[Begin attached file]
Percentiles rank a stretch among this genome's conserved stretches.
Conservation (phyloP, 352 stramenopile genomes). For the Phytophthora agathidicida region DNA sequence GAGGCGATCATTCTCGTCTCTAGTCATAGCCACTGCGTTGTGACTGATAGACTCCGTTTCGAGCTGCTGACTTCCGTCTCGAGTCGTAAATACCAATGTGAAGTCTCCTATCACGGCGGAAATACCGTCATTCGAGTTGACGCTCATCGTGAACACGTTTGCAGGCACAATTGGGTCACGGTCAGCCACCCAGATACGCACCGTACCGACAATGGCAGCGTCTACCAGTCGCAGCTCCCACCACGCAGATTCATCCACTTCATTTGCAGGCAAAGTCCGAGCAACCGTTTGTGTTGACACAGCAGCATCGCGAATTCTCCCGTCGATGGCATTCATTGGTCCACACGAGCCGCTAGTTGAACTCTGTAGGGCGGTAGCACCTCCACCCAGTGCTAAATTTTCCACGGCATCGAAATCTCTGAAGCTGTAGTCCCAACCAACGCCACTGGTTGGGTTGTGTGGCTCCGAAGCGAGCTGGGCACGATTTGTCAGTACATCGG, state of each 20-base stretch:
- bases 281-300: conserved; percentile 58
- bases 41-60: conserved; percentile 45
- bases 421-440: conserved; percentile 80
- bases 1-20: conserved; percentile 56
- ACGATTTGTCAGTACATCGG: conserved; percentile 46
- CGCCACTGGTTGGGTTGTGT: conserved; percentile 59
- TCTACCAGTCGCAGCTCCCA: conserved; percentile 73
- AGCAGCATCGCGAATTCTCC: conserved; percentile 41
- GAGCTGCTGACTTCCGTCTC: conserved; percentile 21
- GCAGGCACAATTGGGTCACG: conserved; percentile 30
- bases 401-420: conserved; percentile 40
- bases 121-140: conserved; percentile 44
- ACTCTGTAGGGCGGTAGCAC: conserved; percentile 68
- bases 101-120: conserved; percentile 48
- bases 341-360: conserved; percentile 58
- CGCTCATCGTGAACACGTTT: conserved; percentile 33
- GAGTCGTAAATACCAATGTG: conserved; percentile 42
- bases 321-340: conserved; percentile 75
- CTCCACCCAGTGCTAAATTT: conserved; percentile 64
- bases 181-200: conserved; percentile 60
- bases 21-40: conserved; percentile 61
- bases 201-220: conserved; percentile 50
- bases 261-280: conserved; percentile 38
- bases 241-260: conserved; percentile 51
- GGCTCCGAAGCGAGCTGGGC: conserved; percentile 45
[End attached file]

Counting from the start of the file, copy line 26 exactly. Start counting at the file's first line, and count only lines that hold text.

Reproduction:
- bases 241-260: conserved; percentile 51